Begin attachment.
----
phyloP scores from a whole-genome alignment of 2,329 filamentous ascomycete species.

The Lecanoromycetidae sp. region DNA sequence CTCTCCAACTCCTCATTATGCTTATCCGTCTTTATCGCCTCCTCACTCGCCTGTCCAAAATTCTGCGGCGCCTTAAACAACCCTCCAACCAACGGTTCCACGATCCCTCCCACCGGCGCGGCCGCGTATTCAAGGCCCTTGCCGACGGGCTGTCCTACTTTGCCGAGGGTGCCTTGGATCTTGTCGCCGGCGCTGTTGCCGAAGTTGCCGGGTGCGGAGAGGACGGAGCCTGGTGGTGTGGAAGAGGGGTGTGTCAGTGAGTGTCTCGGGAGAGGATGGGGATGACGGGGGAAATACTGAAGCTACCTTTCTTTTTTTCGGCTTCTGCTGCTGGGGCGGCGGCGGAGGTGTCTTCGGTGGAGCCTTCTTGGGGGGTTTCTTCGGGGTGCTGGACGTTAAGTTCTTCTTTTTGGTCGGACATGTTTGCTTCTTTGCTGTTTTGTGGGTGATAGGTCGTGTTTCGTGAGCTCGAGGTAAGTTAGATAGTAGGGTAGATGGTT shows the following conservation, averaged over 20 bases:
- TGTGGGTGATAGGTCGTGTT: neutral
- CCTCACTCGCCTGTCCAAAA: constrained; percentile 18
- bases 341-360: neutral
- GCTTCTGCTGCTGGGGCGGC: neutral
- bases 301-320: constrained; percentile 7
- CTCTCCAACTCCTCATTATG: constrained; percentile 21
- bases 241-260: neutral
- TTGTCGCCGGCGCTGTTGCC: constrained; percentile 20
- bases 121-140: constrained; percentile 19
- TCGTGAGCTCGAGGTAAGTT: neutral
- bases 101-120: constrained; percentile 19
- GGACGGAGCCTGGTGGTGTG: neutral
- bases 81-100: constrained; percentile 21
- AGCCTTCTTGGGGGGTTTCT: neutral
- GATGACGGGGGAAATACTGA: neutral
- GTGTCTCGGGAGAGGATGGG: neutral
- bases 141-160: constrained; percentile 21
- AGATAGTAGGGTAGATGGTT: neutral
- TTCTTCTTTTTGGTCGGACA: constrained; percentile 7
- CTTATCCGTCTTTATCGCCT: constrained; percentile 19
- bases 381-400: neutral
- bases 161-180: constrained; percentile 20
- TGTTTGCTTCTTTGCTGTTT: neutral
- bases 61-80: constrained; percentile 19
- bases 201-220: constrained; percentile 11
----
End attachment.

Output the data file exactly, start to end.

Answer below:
phyloP scores from a whole-genome alignment of 2,329 filamentous ascomycete species.

The Lecanoromycetidae sp. region DNA sequence CTCTCCAACTCCTCATTATGCTTATCCGTCTTTATCGCCTCCTCACTCGCCTGTCCAAAATTCTGCGGCGCCTTAAACAACCCTCCAACCAACGGTTCCACGATCCCTCCCACCGGCGCGGCCGCGTATTCAAGGCCCTTGCCGACGGGCTGTCCTACTTTGCCGAGGGTGCCTTGGATCTTGTCGCCGGCGCTGTTGCCGAAGTTGCCGGGTGCGGAGAGGACGGAGCCTGGTGGTGTGGAAGAGGGGTGTGTCAGTGAGTGTCTCGGGAGAGGATGGGGATGACGGGGGAAATACTGAAGCTACCTTTCTTTTTTTCGGCTTCTGCTGCTGGGGCGGCGGCGGAGGTGTCTTCGGTGGAGCCTTCTTGGGGGGTTTCTTCGGGGTGCTGGACGTTAAGTTCTTCTTTTTGGTCGGACATGTTTGCTTCTTTGCTGTTTTGTGGGTGATAGGTCGTGTTTCGTGAGCTCGAGGTAAGTTAGATAGTAGGGTAGATGGTT shows the following conservation, averaged over 20 bases:
- TGTGGGTGATAGGTCGTGTT: neutral
- CCTCACTCGCCTGTCCAAAA: constrained; percentile 18
- bases 341-360: neutral
- GCTTCTGCTGCTGGGGCGGC: neutral
- bases 301-320: constrained; percentile 7
- CTCTCCAACTCCTCATTATG: constrained; percentile 21
- bases 241-260: neutral
- TTGTCGCCGGCGCTGTTGCC: constrained; percentile 20
- bases 121-140: constrained; percentile 19
- TCGTGAGCTCGAGGTAAGTT: neutral
- bases 101-120: constrained; percentile 19
- GGACGGAGCCTGGTGGTGTG: neutral
- bases 81-100: constrained; percentile 21
- AGCCTTCTTGGGGGGTTTCT: neutral
- GATGACGGGGGAAATACTGA: neutral
- GTGTCTCGGGAGAGGATGGG: neutral
- bases 141-160: constrained; percentile 21
- AGATAGTAGGGTAGATGGTT: neutral
- TTCTTCTTTTTGGTCGGACA: constrained; percentile 7
- CTTATCCGTCTTTATCGCCT: constrained; percentile 19
- bases 381-400: neutral
- bases 161-180: constrained; percentile 20
- TGTTTGCTTCTTTGCTGTTT: neutral
- bases 61-80: constrained; percentile 19
- bases 201-220: constrained; percentile 11